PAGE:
6700 Arrowhead Owners Association v. State Farm Fire and Casualty Company et al

Filing 22

ORDER granting 5 Motion to Compel; granting 7 Motion to Dismiss Party; party Unknown Parties (named as: John and Jane Does I-X, ABC Corporations I-X, and XYZ Partnerships I-X) terminated. Signed by Judge David G Campbell on 11/19/2012.(NVO)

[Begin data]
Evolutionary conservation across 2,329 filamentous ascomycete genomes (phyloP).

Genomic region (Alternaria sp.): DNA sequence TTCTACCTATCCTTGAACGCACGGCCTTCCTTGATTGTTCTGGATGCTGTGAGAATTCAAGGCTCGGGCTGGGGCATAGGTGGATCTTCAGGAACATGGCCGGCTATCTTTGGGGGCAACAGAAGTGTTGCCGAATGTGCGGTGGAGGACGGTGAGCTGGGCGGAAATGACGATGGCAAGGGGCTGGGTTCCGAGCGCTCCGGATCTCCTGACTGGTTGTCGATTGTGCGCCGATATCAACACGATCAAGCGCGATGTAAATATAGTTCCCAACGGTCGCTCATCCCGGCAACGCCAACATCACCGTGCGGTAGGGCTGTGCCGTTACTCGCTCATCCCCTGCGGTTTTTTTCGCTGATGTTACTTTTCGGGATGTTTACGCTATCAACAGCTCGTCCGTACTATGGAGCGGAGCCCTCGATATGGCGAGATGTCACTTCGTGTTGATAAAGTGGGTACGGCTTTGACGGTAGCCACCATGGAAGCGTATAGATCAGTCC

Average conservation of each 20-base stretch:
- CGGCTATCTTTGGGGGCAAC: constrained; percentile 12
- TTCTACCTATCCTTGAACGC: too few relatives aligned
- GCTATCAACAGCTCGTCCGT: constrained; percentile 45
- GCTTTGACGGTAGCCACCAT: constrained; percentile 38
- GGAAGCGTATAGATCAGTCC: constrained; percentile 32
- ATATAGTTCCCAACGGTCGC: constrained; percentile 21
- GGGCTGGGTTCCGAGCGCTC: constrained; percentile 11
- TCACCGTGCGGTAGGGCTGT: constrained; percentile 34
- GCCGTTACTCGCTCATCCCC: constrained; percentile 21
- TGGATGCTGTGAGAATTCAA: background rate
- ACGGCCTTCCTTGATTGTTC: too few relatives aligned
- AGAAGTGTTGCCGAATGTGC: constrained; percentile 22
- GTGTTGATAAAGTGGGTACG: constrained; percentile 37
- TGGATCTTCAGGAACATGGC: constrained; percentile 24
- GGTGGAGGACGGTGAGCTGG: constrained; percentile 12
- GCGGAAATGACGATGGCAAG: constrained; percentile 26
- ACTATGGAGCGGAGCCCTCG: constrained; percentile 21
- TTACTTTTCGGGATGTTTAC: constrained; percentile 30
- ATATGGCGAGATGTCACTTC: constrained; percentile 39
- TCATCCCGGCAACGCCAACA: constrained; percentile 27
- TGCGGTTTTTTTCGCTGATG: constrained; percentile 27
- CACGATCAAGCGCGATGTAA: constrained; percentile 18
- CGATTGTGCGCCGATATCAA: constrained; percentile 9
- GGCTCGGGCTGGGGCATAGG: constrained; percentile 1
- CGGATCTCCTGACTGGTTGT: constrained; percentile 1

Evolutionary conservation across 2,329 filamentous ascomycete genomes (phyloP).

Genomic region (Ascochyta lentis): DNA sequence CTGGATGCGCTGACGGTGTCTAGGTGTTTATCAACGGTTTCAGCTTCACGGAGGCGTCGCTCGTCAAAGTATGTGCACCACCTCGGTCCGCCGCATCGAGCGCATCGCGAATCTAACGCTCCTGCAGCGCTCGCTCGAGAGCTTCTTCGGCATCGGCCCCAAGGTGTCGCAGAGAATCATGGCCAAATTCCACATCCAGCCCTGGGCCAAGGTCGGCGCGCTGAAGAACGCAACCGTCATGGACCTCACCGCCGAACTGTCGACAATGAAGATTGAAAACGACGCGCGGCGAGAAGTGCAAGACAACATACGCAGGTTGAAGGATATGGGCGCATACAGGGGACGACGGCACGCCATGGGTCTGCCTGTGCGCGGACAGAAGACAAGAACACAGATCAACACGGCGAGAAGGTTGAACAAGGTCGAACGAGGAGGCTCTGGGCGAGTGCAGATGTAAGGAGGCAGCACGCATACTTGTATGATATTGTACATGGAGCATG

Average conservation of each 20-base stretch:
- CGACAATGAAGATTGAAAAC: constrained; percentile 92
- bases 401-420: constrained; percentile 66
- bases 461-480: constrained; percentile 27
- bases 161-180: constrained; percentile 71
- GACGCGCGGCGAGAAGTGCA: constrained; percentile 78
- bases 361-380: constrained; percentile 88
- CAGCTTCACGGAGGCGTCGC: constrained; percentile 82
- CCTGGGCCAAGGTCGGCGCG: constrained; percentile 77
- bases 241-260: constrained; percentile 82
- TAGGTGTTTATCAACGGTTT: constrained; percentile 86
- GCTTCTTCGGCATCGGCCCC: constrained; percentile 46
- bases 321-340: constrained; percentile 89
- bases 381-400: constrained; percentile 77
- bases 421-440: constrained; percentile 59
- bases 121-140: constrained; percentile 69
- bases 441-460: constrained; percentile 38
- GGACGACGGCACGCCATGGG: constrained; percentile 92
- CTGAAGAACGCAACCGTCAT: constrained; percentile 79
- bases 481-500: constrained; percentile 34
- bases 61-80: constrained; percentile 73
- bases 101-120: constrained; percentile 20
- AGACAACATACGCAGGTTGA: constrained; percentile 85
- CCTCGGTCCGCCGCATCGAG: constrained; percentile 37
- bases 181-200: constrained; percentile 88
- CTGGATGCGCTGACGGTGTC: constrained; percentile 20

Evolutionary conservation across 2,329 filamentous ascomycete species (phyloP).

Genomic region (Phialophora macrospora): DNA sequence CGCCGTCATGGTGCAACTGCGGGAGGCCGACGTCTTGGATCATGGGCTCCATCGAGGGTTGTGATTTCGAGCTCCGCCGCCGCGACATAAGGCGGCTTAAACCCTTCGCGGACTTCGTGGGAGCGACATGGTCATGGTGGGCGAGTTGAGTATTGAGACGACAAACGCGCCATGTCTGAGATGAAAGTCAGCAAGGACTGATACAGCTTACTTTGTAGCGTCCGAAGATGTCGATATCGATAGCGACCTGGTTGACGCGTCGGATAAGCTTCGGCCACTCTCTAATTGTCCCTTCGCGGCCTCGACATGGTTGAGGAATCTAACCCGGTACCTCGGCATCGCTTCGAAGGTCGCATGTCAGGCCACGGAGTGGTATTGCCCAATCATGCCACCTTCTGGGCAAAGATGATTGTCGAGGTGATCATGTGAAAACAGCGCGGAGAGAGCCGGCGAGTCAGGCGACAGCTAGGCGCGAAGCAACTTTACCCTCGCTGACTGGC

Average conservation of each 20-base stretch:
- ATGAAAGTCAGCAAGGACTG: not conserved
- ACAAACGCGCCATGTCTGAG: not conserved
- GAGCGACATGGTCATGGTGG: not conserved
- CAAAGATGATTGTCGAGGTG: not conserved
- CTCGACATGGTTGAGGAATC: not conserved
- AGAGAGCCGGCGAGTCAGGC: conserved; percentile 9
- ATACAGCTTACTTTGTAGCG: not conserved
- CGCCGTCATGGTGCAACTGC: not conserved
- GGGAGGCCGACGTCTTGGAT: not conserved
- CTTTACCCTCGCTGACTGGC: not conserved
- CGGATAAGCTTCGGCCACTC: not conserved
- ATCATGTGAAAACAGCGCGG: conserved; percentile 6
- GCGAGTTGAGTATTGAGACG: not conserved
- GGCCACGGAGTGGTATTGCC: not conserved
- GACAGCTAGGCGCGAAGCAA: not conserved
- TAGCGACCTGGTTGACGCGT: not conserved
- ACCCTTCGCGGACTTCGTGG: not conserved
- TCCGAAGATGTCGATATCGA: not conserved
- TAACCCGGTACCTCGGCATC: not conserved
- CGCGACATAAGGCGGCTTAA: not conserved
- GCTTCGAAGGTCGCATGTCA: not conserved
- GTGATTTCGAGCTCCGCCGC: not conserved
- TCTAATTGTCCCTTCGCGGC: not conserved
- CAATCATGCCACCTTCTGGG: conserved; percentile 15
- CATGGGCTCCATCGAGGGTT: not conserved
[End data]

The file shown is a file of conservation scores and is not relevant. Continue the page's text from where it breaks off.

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1 WO 2 3 4 5 6 IN THE UNITED STATES DISTRICT COURT 7 FOR THE DISTRICT OF ARIZONA 8 9 6700 Arrowhead Owners Association, Plaintiff, 10 11 ORDER v. 12 No. CV-12-1677-PHX-DGC State Farm Fire and Casualty Company, et al., 13 Defendants. 14 15 On August 9, 2012, 6700 Arrowhead Owners Association (“Plaintiff”) filed a 16 motion to compel appraisal based on the appraisal provision in its contract with State 17 Farm Fire and Casualty Company (“Defendant”). Doc. 5. Plaintiff also filed a motion to 18 dismiss all fictitious parties named in the suit. Doc. 7. Defendant filed a response to the 19 motion to compel appraisal (Doc. 18) and Plaintiff filed a reply (Doc. 19).1 For the 20 reasons that follow the court will grant the motion to compel appraisal with additional 21 instructions, and grant the motion to dismiss all fictitious parties. 22 I. Factual Background. 23 Plaintiff is a condominium owners association for residential condominiums 24 located at 17100 North 67th Avenue in Glendale, Arizona. Its property contains seven 25 buildings and six carports. On October 5, 2010, a particularly strong hailstorm damaged 26 27 28 1 The request for oral argument is denied because the issues have been fully briefed and oral argument will not aid the Court’s decision. See Fed. R. Civ. P. 78(b); Partridge v. Reich, 141 F.3d 920, 926 (9th Cir. 1998). 1 the property and prompted Plaintiff’s insurance claim. Defendant dispatched an adjuster 2 to the property and determined that portions of the property sustained covered hail 3 damage. Defendant paid Plaintiff $238,522.82 for the losses that it deemed covered. 4 Doc. 18 at 7. That amount did not include compensation for damage to bitumen roofs on 5 all of the buildings on the property or damage to the north and west exterior elevations of 6 all the buildings because Defendant determined that damage to those areas did not result 7 from the hailstorm and therefore was not covered by the policy. Doc. 18 at 9. Defendant 8 also refused to cover a 5% management fee that Plaintiff allegedly owes to a third-party 9 property manager for overseeing the general contractor. Doc 18 at 8. Unsatisfied with 10 that determination, Plaintiff attempted to invoke the appraisal clause in the insurance 11 contract. Doc. 18-3 at 2. Defendant expressed willingness to submit the uncontested 12 portions of the claim for appraisal, but was unwilling to submit all of Plaintiff’s claimed 13 damages to an appraiser because it contested portions of the claim and believed 14 submitting it would require the appraiser to go beyond the scope of the appraisal clause 15 and make determinations about what damages were covered under the policy. Doc. 18-5 16 at 2 (“If the association is contesting the amount of the loss for the damages addressed in 17 State Farm’s repair estimate, please advise and we will immediately identify an appraiser. 18 If, on the other hand, the association is disputing State Farm’s coverage determination 19 regarding the modified Bitumen roofs, the north and west exterior elevations and your 20 company’s 5% management fee, these items are simply not susceptible to resolution 21 through appraisal.”). 22 submitted for appraisal, and so on July 5, 2012, Plaintiff filed this suit for breach of 23 contract and breach of the covenant of good faith and fair dealing in Maricopa County 24 Superior Court. Doc. 18-6 at 2; Doc. 1-1 at 4. Defendant removed the case to this Court 25 on August 7, 2012. Doc. 1. Plaintiff now moves to compel appraisal under the contract 26 and pursuant to 9 U.S.C. § 4. 27 II. 28 Plaintiff asserted that all of the claimed damages should be Legal Standard. In Arizona, appraisal provisions are analogous to arbitration provisions and are -2- 1 governed by arbitration principles. See Meineke v. Twin City Fire Ins. Co., 892 P.2d 2 1365, 1369 (Ariz. App. 1994). The primary purpose of arbitration is to “obtain an 3 inexpensive and speedy final disposition of the matter involved.” Gates v. Arizona 4 Brewing Co., 95 P.2d 49, 50 (1939). A court is “very limited in its power to refuse a 5 motion to compel arbitration.” Ori v. American Family Mutual Ins. Co., No. CV-2005- 6 697-PHX-ROS, 2005 WL 3079044, at *2 (D. Ariz. Nov. 15, 2005) (referring to 7 arbitration principles when ordering appraisal). Moreover, when considering whether or 8 not to compel arbitration, any doubts concerning the scope of arbitrable issues are to be 9 resolved in favor or arbitration. Id. at *4. 10 III. Discussion. 11 A. 12 Defendants contend that submitting the whole claim for appraisal will cause the 13 appraiser to make determinations about the scope of coverage under the insurance policy 14 rather than simply determining the amount of damage. This distinction is important, 15 because in Arizona appraisers only determine the amount of damage and do not resolve 16 questions of coverage. Hanson v. Commercial Union Ins. Co., 723 P.2d 101, 104 (Ariz. 17 App. 1986). Furthermore, in Arizona “an arbitrator cannot resolve issues which go 18 beyond the scope of the submission agreement.” Clarke v. ASARCO Inc., 601 P.2d 587, 19 589 (Ariz. 1979). Motion to compel appraisal. 20 In Carbonneau v. American Family Mutual Ins. Co., No. 06-1853-PHX-DGC, 21 2006 WL 3257724 (D. Ariz. Nov. 9, 2006), this Court resolved a similar dispute, 22 involving a nearly identical appraisal clause, in favor of appraisal. In that case, both 23 parties agreed that the insurance company was required to fix storm damage, but their 24 competing appraisals differed as to whether it was necessary to replace the entire roof to 25 repair the damage. Id. Another District of Arizona case considered the same issues and 26 similarly found in favor of appraisal when the parties could not agree about the repairs 27 necessary to remove the smoke odor from a house after a fire. Ori v. American Family 28 Mutual Ins. Co., No. CV-2005-697-PHX-ROS, 2005 WL 3079044 (D. Ariz. Nov. 15, -3- 1 2005). 2 This case differs from Carbonneau and Ori because the parties are not contesting 3 the manner and cost of repair for undisputed claims, but rather whether some damage is 4 actually a result of the hailstorm and, consequently, whether it is covered at all. 5 Defendant has identified particular areas of the buildings which it maintains were not 6 damaged by the hailstorm. The question of whether any damage to those areas is covered 7 under the policy lies beyond the scope of the appraisal clause. Defendant is entitled to 8 contest the scope of coverage in this Court, but should the additional damages be found 9 within the scope of policy, the appraisal clause entitles Plaintiff to a determination of the 10 amount of damages through an appraisal process. 11 Defendant suggests the solution of submitting all of Plaintiff’s alleged damages 12 for appraisal, while requiring the appraiser to itemize his report of damages such that 13 Defendant will be able to challenge liability for the categories that it claims fall outside 14 the scope of the policy. Plaintiff argues that this solution would “defeat the purpose” of 15 appraisal because separate line items for disputed damages would make it easier for 16 Defendant to litigate liability for those damages before a jury. Doc. 19 at 9. Plaintiff 17 further argues that it “makes no sense to arbitrate the covered damages once before an 18 appraisal panel, and then have to go back and re-argue the covered damages before a jury 19 later.” Id. 20 The Court agrees with Defendant’s proposed solution. Should Defendant choose 21 to litigate coverage issues after the appraisal – something it is entitled to do – an itemized 22 appraisal preserves that option while still allowing Plaintiff to invoke its contractual right 23 to an appraisal. This solution also accords with the case law’s deference toward allowing 24 the appraisal process to proceed. 25 B. 26 Plaintiff’s motion to dismiss all fictitious parties is unopposed. The Court will 27 dismiss John and Jane Does, I-X, ABC Corporations, I-X, and XYZ Partnerships I-X as 28 Defendants. Motion to dismiss fictitious parties. -4- 1 2 IT IS ORDERED: 3 1. Plaintiff’s motion to compel appraisal (Doc. 5) is granted. The appraisal 4 shall value all of Plaintiff’s alleged damages according to procedures outlined in the 5 insurance policy, but the appraiser’s opinion shall be itemized to preserve Defendant’s 6 ability to assert the coverage issues already raised by Defendant in the parties’ 7 communications. 8 2. 9 Dated this 19th day of November, 2012. Plaintiff’s motion to dismiss all fictitious parties (Doc. 7) is granted. 10 11 12 13 14 15 16 17 18 19 20 21 22 23 24 25 26 27 28 -5-